Maine is taking steps to loosen restrictions on large gatherings at outdoor events as state officials say a growing body of research shows outdoor spaces present a lower risk to the spread of COVID-19 than previously believed.

The Department of Economic and Community Development announced on Wednesday that large gatherings for groups up to 100 people will be permitted starting Saturday, although the limit of 50 people will remain in place for indoor events.

The announcement also does not change the updated guidelines for outdoor spectator events the state released Friday that allow for crowds of up to 200 as long as people remain in separate groups of no more than 50 people each and adhere to other restrictions.

Though many performing arts and concert venues already have canceled or postponed shows and performances for the season – and the Port City Music Hall announced Wednesday that it is closing permanently because of the pandemic – some say the new guidelines offer a glimmer of hope.

“We’re excited,” said Elissa English-O’Brien, director of regional relationships for Northern Hospitality, which manages and owns Thompson’s Point in Portland. “We feel ready for it. Our team has been practicing on a much smaller scale and a lot of this has become a way of life over the last 30 to 45 days. We feel really prepared to do this in a way that will be safe for them and safe for attendees.”

While Thompson’s Point has been offering some events for groups of no more than 50 people since June, English-O’Brien said they are preparing to increase capacity in keeping with the 200-person guidelines released last week.

On Thursday they’ll hold their first such event, a Pic-Nic-Ette, where attendees will be separated into four different outdoor spaces, or “rooms,” with their own entrances and exits. “In the center of that we’ll have entertainment, so no matter which room you’re in you can still can visually see and hear, but we won’t have people crossing over into separate rooms,” English-O’Brien said.

She said the separation of spaces will be enforced by security and guests will be given colored wristbands corresponding with the “room” they belong to.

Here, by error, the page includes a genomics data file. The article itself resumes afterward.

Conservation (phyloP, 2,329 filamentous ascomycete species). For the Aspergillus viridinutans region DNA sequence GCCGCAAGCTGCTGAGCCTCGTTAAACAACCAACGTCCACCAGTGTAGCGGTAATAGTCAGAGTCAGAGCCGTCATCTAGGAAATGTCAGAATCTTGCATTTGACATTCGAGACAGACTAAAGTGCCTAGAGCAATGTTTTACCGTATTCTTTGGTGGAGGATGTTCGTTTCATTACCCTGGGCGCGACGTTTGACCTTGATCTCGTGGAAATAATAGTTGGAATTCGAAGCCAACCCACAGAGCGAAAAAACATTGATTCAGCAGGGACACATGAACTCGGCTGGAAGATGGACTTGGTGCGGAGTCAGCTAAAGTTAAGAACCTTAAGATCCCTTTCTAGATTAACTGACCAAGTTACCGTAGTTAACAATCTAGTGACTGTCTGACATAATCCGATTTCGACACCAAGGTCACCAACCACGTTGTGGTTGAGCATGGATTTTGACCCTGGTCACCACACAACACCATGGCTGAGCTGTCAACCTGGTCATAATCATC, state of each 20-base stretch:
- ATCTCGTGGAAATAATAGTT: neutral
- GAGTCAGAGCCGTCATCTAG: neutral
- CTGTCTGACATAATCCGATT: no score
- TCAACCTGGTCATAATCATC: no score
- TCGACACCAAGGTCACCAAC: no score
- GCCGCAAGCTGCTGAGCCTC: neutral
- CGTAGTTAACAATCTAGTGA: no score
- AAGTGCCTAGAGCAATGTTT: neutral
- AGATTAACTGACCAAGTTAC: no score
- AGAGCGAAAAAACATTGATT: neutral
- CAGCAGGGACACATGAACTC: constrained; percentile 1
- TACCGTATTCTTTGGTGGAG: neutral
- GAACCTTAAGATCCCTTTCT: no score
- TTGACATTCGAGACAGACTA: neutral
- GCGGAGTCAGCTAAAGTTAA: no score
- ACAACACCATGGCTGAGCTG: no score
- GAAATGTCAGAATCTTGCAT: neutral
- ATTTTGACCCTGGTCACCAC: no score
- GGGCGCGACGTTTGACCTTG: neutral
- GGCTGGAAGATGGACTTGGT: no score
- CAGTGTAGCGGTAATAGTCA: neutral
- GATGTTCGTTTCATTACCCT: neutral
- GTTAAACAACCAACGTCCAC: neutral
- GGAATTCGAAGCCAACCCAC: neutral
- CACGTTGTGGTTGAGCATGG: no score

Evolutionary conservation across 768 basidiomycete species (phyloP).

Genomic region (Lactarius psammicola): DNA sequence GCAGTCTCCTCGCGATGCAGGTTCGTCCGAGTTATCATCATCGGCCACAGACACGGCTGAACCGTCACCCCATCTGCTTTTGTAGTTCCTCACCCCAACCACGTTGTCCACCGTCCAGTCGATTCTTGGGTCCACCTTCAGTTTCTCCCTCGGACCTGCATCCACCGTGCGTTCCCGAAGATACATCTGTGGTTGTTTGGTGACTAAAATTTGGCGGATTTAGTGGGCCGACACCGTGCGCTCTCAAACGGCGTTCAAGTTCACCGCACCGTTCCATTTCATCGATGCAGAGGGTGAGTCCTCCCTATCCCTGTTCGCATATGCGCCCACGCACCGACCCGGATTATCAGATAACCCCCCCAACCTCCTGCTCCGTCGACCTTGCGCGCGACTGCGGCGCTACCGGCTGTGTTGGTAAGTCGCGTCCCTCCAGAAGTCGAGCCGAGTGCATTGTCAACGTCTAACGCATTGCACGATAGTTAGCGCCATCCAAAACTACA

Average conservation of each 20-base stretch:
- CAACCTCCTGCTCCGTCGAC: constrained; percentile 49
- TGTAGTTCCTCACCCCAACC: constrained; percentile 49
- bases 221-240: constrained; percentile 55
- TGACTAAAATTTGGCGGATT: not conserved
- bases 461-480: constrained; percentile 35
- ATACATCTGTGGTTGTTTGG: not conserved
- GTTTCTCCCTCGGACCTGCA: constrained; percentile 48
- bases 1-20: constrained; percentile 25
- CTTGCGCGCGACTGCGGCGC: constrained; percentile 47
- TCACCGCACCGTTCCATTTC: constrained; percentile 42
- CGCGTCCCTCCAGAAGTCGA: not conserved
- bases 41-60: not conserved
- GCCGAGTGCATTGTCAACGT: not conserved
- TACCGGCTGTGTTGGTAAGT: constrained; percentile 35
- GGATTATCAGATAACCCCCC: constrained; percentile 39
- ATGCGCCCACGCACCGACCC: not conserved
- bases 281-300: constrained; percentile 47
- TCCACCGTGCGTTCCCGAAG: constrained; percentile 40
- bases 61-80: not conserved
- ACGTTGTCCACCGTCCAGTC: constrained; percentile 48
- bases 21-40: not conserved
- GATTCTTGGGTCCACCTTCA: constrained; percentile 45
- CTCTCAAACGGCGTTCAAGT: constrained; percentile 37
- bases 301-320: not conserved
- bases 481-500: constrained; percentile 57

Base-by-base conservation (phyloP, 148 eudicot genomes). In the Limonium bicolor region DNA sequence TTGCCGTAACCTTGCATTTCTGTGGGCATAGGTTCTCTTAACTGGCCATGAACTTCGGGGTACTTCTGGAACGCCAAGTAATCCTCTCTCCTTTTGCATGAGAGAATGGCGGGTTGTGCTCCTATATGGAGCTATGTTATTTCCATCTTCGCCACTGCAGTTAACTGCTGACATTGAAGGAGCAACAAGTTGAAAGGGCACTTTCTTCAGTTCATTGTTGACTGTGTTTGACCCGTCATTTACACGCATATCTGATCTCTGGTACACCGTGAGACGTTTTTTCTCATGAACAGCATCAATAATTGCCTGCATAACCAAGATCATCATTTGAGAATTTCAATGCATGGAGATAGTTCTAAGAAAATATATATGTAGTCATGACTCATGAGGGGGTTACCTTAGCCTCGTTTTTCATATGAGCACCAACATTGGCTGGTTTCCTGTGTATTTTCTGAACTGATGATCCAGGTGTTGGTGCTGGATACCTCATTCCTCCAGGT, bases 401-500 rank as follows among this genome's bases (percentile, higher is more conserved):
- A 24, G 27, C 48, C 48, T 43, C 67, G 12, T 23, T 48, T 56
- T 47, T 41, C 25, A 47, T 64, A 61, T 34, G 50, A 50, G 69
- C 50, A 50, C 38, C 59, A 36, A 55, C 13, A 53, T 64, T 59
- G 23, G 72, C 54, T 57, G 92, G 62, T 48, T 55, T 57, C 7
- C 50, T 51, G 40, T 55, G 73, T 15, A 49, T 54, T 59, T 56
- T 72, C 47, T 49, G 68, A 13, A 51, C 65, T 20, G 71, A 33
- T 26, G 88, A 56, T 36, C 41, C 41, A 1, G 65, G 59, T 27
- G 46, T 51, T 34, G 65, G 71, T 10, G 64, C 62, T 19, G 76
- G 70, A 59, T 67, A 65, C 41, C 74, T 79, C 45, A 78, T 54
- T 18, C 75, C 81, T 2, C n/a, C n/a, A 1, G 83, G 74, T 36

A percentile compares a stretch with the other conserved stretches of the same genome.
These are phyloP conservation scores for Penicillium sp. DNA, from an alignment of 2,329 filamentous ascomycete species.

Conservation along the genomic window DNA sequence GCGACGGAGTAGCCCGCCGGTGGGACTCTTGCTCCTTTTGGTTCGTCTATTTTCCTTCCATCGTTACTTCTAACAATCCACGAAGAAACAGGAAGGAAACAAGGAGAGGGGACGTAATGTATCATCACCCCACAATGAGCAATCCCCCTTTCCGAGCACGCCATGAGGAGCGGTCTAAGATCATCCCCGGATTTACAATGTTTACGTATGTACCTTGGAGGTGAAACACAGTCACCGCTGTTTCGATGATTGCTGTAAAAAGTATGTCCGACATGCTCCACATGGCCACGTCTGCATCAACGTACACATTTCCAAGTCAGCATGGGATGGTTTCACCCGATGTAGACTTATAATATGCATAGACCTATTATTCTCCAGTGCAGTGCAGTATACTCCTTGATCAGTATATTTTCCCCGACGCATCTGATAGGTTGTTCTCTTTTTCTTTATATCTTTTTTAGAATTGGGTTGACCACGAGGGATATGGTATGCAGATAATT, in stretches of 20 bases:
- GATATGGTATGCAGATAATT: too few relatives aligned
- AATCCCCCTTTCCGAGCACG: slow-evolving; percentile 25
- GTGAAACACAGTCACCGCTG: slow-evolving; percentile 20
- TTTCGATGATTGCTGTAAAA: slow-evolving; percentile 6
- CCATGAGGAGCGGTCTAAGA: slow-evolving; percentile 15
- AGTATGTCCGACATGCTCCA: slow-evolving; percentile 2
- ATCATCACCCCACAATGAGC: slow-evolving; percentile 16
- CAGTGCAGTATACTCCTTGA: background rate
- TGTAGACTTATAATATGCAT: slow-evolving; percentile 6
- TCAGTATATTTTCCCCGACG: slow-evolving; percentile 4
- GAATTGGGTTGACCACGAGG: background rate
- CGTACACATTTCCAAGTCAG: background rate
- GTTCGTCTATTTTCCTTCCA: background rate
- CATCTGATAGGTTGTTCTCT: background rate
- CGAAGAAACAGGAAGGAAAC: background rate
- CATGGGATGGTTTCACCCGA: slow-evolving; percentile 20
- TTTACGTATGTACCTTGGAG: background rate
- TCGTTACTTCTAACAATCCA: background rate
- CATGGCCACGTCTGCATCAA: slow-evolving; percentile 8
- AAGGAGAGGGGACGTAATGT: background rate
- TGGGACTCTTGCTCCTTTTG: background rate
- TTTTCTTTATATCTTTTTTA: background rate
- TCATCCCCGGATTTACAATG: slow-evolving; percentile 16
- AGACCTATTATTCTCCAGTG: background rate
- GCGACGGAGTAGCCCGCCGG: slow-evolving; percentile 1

“We’re going to explore everything and anything,” English-O’Brien said. “We’re definitely feeling like it’s going to be a long time before people feel comfortable being in indoor spaces and so we’re trying to put to use every outdoor asset we have.”

Nell Shipman, artistic and executive director of the Portland School of Ballet, said that while the ballet does not typically offer summer performances and has not yet released a fall schedule, the guidance for outdoor spectator events could be helpful for performing arts groups.

“Any sort of availability for performing arts organizations to present what we do I think is important to consider, even if it’s not used by everyone,” Shipman said. “We do what we do to present it to an audience and it’s hard when you can’t do that in a group that’s more than 50 people or so. Unfortunately, we would love to hold these events for the 50 people who can gather, but we don’t have the money to make that a viable option. If there are ways to have more gatherings of people in a safe way, I do think it’s beneficial for performing arts groups.”

The guidance released Wednesday keeps in place the requirement that face coverings be worn at all gatherings. In addition, no more than five people per 1,000 square feet are allowed at outdoor gatherings.

The guidance does not change Friday’s updated rules for seated outdoor spectator events, like professional sports and concerts, which will remain subject to the restriction that groups of between 50 and 200 people be separated into groups of no more than 50 each. Zones must be separated with physical barriers to prevent intermingling and there must be separate entrances and exits, bathrooms and concessions.

Michael Mulligan, owner and operator of Thomas Point Beach in Brunswick, a campground and event venue, said the state’s guidelines, while possibly helpful for some, will likely not work for him. “It’s good for small venues like theaters or churches who can clearly hold more than 50 people but their maximum capacity is around 200,” Mulligan said. “It’s better than nothing, but 200 people certainly isn’t a lot.”

Earlier this month the state shut down a weekend music festival at the campground that was expected to draw 400 to 500 people. Mulligan said he has found the guidelines impractical.

For example, if an event were cordoned into four sections all required to have their own concession areas, Mulligan said it would be difficult to bring in food trucks and limit them to just one section of an audience.

“You’re bringing in one food truck company and they have to have four installations, which doesn’t make a lot of sense,” he said. “Or you have four different food trucks, in which case you’re picking which section you want to be in based on which food you want to eat.”

Mulligan said he is planning to follow the guidelines for drive-in movie theaters and will be offering drive-in concerts starting next month, which will give him an opportunity to turn more of a profit than if he were to hold 200-person events.

“I’m super excited about it,” Mulligan said. “I think it will be great and it will allow us to go further into the fall. As it gets colder, people still have heaters in their cars. So it’s a format we’re going to try to embrace.”

Dr. Nirav Shah, director of the Maine Center for Disease Control and Prevention, cautioned at a media briefing Tuesday that while the risk of infection outdoors is a lower, it is not zero.

“There seems to be more data emerging with respect to the relative safety of outdoor activities,” Shah said. “The key there is relative. There are no zero-risk scenarios. Relatively speaking, there seems to be some added protection from being outdoors.”

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